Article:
“Everybody can see the office on campus. For me, it makes it much more approachable when you pass by it every day. It also makes it a little bit easier to access since it is right there in the middle of campus.”

Kekaula said they offer counseling for individuals, groups, couples, and people with disabilities. She said their ultimate goal is to help students be successful in their academics as well as their lives.

Kekaula said, “We hope to support the university’s mission that students come to learn and that they are successful in their academic studies.”

Kekaula shared that some of the primary methods they try to help students learn through counseling are self-coping mechanisms, mindfulness and balance. Kekaula specifically mentioned that balance is essential for students.

“I always think balance is important. In this developmental stage for students, there are so many transitions to independence, adulthood, school, relationships, and figuring out the trajectory of your life. Balance and spiritual strength are important for students,” Kekaula said.

She said in order to find balance in life, one has to focus on time management, being task-oriented, and keeping mental checklists of priorities in life. “Of course, it also takes self-reflection. What are the things that are important to you? Because you can’t do everything. You need to prioritize what is most important and valuable for you.”

Kekaula shared some new improvements coming to the Counseling Services website, as well. The plans are for more information in the self-help section, with activities like mental health quizzes that can recommend basic coping tips or refer the individual to a professional.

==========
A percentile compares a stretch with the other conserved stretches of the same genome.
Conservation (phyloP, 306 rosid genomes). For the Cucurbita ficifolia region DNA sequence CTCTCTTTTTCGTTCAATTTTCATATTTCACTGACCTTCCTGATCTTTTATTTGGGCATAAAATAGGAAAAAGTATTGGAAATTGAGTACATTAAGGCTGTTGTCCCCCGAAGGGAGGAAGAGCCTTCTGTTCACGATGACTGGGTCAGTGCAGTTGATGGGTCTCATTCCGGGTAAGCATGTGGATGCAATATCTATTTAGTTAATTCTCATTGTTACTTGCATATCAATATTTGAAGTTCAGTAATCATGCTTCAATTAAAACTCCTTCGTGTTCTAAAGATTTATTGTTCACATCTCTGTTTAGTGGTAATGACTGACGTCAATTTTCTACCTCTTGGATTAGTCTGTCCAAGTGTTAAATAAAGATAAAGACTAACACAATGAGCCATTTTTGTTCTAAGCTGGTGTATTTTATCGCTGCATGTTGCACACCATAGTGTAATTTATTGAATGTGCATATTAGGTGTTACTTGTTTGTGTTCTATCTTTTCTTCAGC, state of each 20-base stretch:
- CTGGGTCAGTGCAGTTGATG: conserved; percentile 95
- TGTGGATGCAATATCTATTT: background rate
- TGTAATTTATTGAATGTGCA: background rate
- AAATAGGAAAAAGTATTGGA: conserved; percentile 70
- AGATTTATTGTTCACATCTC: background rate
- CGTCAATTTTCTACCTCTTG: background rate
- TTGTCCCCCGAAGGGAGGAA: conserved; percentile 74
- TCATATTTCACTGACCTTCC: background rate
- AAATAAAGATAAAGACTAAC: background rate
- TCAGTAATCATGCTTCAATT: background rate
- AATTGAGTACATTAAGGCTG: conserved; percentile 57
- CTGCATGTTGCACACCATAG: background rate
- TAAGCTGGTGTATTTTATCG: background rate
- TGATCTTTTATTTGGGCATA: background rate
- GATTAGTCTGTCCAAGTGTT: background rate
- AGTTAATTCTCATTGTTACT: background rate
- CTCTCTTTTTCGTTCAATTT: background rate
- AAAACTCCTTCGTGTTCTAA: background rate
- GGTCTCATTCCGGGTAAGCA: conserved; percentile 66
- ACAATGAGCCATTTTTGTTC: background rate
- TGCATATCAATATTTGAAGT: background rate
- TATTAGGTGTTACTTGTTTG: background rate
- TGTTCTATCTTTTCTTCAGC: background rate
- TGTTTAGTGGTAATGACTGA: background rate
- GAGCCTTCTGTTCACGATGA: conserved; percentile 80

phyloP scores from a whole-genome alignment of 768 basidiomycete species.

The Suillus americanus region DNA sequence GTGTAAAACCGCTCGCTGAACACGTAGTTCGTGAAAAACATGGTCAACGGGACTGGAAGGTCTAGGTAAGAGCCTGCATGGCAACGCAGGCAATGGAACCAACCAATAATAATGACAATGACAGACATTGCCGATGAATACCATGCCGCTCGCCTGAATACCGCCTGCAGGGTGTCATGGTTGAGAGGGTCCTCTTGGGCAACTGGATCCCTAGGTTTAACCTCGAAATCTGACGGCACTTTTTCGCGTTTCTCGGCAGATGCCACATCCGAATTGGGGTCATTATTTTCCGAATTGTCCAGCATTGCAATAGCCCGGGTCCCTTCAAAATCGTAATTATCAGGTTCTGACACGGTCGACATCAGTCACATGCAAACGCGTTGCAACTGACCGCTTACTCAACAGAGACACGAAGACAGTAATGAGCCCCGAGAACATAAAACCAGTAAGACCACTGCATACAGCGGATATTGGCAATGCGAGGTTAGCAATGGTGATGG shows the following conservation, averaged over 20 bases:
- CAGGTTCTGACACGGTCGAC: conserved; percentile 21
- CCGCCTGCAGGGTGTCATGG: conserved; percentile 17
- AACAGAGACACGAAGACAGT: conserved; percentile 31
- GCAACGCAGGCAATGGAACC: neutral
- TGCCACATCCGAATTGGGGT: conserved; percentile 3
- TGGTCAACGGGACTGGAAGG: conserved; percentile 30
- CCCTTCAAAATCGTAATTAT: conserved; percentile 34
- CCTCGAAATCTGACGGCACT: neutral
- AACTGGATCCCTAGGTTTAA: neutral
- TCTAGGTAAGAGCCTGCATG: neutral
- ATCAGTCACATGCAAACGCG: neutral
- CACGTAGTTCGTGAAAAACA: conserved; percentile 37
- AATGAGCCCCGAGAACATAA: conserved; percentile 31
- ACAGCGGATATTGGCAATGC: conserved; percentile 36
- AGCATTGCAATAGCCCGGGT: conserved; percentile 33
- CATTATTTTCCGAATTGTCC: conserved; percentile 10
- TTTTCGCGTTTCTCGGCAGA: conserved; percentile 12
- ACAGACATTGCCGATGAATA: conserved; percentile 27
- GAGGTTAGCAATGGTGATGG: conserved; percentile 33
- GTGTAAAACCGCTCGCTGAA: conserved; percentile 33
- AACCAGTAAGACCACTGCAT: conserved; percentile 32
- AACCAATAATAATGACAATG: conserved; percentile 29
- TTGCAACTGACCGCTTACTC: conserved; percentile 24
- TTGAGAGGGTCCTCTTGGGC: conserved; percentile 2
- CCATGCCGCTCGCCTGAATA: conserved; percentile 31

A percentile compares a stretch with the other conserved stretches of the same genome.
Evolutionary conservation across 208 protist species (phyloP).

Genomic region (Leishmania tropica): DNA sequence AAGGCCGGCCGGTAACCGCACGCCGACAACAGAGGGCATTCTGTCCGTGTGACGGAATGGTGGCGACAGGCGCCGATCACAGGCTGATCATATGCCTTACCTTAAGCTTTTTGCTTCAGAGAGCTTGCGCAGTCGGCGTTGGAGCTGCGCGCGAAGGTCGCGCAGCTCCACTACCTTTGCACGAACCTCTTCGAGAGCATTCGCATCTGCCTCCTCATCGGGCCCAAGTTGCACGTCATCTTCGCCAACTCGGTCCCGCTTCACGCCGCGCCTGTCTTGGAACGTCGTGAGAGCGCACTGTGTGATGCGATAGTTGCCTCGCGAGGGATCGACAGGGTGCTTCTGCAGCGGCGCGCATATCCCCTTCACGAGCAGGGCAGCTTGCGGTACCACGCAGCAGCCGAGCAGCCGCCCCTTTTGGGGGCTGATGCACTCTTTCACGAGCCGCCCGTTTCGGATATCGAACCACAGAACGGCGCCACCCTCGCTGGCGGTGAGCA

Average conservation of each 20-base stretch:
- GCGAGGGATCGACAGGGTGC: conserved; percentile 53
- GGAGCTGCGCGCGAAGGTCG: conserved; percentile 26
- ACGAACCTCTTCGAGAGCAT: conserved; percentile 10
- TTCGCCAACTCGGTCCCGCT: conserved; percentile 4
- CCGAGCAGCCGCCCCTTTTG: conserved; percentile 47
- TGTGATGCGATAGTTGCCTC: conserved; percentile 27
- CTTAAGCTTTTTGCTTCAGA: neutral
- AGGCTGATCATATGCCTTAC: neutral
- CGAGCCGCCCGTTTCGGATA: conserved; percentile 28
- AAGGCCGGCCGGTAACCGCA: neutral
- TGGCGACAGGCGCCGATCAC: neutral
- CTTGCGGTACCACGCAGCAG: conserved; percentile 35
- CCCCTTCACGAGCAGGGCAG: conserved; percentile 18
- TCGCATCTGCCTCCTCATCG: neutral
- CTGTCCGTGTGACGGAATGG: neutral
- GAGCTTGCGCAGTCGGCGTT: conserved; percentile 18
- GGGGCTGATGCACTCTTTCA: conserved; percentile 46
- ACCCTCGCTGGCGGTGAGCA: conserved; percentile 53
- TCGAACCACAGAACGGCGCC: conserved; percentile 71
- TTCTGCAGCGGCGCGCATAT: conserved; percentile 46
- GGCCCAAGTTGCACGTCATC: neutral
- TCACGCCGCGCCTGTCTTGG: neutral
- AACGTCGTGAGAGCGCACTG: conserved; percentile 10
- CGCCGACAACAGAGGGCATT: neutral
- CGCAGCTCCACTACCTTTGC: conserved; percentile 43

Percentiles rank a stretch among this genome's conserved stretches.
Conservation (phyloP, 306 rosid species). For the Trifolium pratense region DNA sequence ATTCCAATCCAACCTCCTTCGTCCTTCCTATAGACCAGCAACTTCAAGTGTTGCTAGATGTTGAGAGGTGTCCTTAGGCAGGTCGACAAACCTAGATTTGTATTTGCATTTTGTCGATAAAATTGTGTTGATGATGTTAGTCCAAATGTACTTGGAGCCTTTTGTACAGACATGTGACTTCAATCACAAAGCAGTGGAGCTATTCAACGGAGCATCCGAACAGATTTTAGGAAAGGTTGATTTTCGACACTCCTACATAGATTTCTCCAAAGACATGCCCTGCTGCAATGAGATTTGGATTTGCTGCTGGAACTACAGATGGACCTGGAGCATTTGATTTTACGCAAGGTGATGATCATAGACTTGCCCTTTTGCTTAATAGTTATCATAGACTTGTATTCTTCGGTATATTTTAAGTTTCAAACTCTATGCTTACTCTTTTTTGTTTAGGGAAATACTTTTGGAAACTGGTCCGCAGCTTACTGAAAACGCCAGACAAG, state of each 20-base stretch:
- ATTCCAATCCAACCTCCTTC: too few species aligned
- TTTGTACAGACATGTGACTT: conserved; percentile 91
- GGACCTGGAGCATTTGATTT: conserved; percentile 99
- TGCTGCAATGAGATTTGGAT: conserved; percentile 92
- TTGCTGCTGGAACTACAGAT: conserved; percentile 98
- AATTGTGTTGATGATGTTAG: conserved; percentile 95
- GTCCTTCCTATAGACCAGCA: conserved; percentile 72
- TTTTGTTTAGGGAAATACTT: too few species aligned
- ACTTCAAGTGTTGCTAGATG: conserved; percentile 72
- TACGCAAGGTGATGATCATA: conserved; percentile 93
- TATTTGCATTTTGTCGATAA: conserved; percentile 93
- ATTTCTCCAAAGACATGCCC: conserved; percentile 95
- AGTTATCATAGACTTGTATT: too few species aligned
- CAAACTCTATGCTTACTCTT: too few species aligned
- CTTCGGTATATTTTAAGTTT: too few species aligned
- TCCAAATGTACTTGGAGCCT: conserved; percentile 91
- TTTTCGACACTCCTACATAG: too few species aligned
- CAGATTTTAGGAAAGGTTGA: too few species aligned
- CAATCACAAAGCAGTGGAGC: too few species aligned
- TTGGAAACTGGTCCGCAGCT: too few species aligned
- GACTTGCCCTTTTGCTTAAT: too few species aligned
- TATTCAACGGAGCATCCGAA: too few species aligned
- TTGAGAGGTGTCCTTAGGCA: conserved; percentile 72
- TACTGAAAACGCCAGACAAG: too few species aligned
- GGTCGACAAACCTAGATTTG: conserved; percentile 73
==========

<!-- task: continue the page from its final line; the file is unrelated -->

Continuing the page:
Looking Forward

Both Orr and Kekaula expressed excitement for the future of both mental health awareness and the students on campus. Orr shared that even though this is only the second time holding this event at BYUH, he plans to make this an annual tradition with the help of his students.

“I want everyone on campus to understand that mental health issues are everybody’s issues. Everybody has the potential to suffer from mental health issues. Everybody needs to be aware of their own mental health, and everybody needs to be responsible for their own mental health.”

Orr shared that he hopes to inspire students to go forth and hold events like this back at home. He said that he hopes this will happen, especially in countries where mental health is barely talked about and still heavily stigmatized.

“It is really my hope that when some of these students graduate, having participated in the leadership of this or even just participated in the walk itself, will go home to their country and suggest they do this activity in their home country to see if they can decrease stigma and increase mental health awareness.”

Similarly, Kekaula expressed that she wants students to utilize the counseling services offered on campus fully.

Kekaula shared, “It’s just a matter of you having to take that first step. Why not try something new?”

Date Published
November 5, 2019
Last Edited
November 5, 2019